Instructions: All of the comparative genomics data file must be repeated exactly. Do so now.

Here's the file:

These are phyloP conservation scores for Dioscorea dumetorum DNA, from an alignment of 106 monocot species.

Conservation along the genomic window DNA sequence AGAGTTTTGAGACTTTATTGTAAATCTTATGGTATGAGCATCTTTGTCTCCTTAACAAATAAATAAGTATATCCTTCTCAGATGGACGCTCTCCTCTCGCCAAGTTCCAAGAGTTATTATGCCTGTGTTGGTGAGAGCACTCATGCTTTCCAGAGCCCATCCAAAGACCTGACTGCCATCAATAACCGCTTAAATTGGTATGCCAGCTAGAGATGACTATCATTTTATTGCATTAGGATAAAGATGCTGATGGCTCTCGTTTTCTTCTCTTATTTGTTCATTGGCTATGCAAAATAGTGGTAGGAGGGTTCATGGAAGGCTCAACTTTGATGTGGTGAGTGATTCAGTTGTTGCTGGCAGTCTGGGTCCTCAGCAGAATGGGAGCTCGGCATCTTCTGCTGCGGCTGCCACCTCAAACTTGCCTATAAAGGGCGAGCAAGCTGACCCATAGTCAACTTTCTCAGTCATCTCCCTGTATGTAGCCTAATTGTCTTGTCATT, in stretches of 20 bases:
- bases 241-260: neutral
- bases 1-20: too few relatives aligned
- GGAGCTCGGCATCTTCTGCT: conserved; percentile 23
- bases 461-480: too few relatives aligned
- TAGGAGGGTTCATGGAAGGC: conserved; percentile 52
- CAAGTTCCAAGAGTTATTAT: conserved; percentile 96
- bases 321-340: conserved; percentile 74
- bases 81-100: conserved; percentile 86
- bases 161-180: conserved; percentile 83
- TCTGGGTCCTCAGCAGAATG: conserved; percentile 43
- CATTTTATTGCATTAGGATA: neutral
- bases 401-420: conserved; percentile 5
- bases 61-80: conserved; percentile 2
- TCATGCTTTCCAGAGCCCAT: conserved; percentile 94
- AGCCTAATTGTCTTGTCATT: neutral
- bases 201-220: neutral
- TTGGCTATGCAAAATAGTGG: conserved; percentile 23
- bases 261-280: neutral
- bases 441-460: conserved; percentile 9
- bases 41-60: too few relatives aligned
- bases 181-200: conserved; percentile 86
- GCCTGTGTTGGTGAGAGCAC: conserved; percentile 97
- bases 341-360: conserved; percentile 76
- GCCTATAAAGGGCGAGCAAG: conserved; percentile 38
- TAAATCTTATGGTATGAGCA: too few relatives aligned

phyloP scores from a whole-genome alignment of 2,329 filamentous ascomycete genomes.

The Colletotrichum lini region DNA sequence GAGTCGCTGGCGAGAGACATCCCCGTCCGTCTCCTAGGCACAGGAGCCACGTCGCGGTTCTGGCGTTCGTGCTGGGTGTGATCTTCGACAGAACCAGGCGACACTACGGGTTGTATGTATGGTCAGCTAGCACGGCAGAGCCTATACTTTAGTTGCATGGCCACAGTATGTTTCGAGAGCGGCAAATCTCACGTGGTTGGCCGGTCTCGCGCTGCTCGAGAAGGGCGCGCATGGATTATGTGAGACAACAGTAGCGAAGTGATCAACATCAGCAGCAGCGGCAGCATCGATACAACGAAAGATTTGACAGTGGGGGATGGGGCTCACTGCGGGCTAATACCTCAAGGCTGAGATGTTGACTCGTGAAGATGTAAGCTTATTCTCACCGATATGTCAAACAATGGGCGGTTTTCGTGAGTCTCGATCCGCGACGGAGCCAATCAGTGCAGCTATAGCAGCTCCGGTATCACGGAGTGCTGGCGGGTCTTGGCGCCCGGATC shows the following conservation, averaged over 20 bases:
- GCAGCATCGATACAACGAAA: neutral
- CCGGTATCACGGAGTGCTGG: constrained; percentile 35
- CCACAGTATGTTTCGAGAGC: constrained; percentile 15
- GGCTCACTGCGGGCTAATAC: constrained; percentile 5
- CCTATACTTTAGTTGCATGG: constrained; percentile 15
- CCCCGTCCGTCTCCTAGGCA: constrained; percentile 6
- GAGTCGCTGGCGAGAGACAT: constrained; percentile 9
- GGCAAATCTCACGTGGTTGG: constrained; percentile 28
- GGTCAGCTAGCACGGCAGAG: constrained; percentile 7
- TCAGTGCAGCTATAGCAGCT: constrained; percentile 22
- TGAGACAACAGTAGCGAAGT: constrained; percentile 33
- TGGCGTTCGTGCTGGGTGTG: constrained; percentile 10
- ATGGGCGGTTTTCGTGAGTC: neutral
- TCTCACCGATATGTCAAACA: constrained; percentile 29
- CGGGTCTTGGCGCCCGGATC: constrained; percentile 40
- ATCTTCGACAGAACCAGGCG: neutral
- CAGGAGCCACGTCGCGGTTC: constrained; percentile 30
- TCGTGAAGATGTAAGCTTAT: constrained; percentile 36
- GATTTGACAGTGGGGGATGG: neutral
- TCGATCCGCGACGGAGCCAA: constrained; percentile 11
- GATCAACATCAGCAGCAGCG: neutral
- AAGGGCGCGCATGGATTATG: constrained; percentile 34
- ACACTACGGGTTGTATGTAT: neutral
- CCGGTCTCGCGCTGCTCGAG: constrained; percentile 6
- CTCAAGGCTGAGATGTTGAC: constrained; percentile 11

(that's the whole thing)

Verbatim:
These are phyloP conservation scores for Dioscorea dumetorum DNA, from an alignment of 106 monocot species.

Conservation along the genomic window DNA sequence AGAGTTTTGAGACTTTATTGTAAATCTTATGGTATGAGCATCTTTGTCTCCTTAACAAATAAATAAGTATATCCTTCTCAGATGGACGCTCTCCTCTCGCCAAGTTCCAAGAGTTATTATGCCTGTGTTGGTGAGAGCACTCATGCTTTCCAGAGCCCATCCAAAGACCTGACTGCCATCAATAACCGCTTAAATTGGTATGCCAGCTAGAGATGACTATCATTTTATTGCATTAGGATAAAGATGCTGATGGCTCTCGTTTTCTTCTCTTATTTGTTCATTGGCTATGCAAAATAGTGGTAGGAGGGTTCATGGAAGGCTCAACTTTGATGTGGTGAGTGATTCAGTTGTTGCTGGCAGTCTGGGTCCTCAGCAGAATGGGAGCTCGGCATCTTCTGCTGCGGCTGCCACCTCAAACTTGCCTATAAAGGGCGAGCAAGCTGACCCATAGTCAACTTTCTCAGTCATCTCCCTGTATGTAGCCTAATTGTCTTGTCATT, in stretches of 20 bases:
- bases 241-260: neutral
- bases 1-20: too few relatives aligned
- GGAGCTCGGCATCTTCTGCT: conserved; percentile 23
- bases 461-480: too few relatives aligned
- TAGGAGGGTTCATGGAAGGC: conserved; percentile 52
- CAAGTTCCAAGAGTTATTAT: conserved; percentile 96
- bases 321-340: conserved; percentile 74
- bases 81-100: conserved; percentile 86
- bases 161-180: conserved; percentile 83
- TCTGGGTCCTCAGCAGAATG: conserved; percentile 43
- CATTTTATTGCATTAGGATA: neutral
- bases 401-420: conserved; percentile 5
- bases 61-80: conserved; percentile 2
- TCATGCTTTCCAGAGCCCAT: conserved; percentile 94
- AGCCTAATTGTCTTGTCATT: neutral
- bases 201-220: neutral
- TTGGCTATGCAAAATAGTGG: conserved; percentile 23
- bases 261-280: neutral
- bases 441-460: conserved; percentile 9
- bases 41-60: too few relatives aligned
- bases 181-200: conserved; percentile 86
- GCCTGTGTTGGTGAGAGCAC: conserved; percentile 97
- bases 341-360: conserved; percentile 76
- GCCTATAAAGGGCGAGCAAG: conserved; percentile 38
- TAAATCTTATGGTATGAGCA: too few relatives aligned

phyloP scores from a whole-genome alignment of 2,329 filamentous ascomycete genomes.

The Colletotrichum lini region DNA sequence GAGTCGCTGGCGAGAGACATCCCCGTCCGTCTCCTAGGCACAGGAGCCACGTCGCGGTTCTGGCGTTCGTGCTGGGTGTGATCTTCGACAGAACCAGGCGACACTACGGGTTGTATGTATGGTCAGCTAGCACGGCAGAGCCTATACTTTAGTTGCATGGCCACAGTATGTTTCGAGAGCGGCAAATCTCACGTGGTTGGCCGGTCTCGCGCTGCTCGAGAAGGGCGCGCATGGATTATGTGAGACAACAGTAGCGAAGTGATCAACATCAGCAGCAGCGGCAGCATCGATACAACGAAAGATTTGACAGTGGGGGATGGGGCTCACTGCGGGCTAATACCTCAAGGCTGAGATGTTGACTCGTGAAGATGTAAGCTTATTCTCACCGATATGTCAAACAATGGGCGGTTTTCGTGAGTCTCGATCCGCGACGGAGCCAATCAGTGCAGCTATAGCAGCTCCGGTATCACGGAGTGCTGGCGGGTCTTGGCGCCCGGATC shows the following conservation, averaged over 20 bases:
- GCAGCATCGATACAACGAAA: neutral
- CCGGTATCACGGAGTGCTGG: constrained; percentile 35
- CCACAGTATGTTTCGAGAGC: constrained; percentile 15
- GGCTCACTGCGGGCTAATAC: constrained; percentile 5
- CCTATACTTTAGTTGCATGG: constrained; percentile 15
- CCCCGTCCGTCTCCTAGGCA: constrained; percentile 6
- GAGTCGCTGGCGAGAGACAT: constrained; percentile 9
- GGCAAATCTCACGTGGTTGG: constrained; percentile 28
- GGTCAGCTAGCACGGCAGAG: constrained; percentile 7
- TCAGTGCAGCTATAGCAGCT: constrained; percentile 22
- TGAGACAACAGTAGCGAAGT: constrained; percentile 33
- TGGCGTTCGTGCTGGGTGTG: constrained; percentile 10
- ATGGGCGGTTTTCGTGAGTC: neutral
- TCTCACCGATATGTCAAACA: constrained; percentile 29
- CGGGTCTTGGCGCCCGGATC: constrained; percentile 40
- ATCTTCGACAGAACCAGGCG: neutral
- CAGGAGCCACGTCGCGGTTC: constrained; percentile 30
- TCGTGAAGATGTAAGCTTAT: constrained; percentile 36
- GATTTGACAGTGGGGGATGG: neutral
- TCGATCCGCGACGGAGCCAA: constrained; percentile 11
- GATCAACATCAGCAGCAGCG: neutral
- AAGGGCGCGCATGGATTATG: constrained; percentile 34
- ACACTACGGGTTGTATGTAT: neutral
- CCGGTCTCGCGCTGCTCGAG: constrained; percentile 6
- CTCAAGGCTGAGATGTTGAC: constrained; percentile 11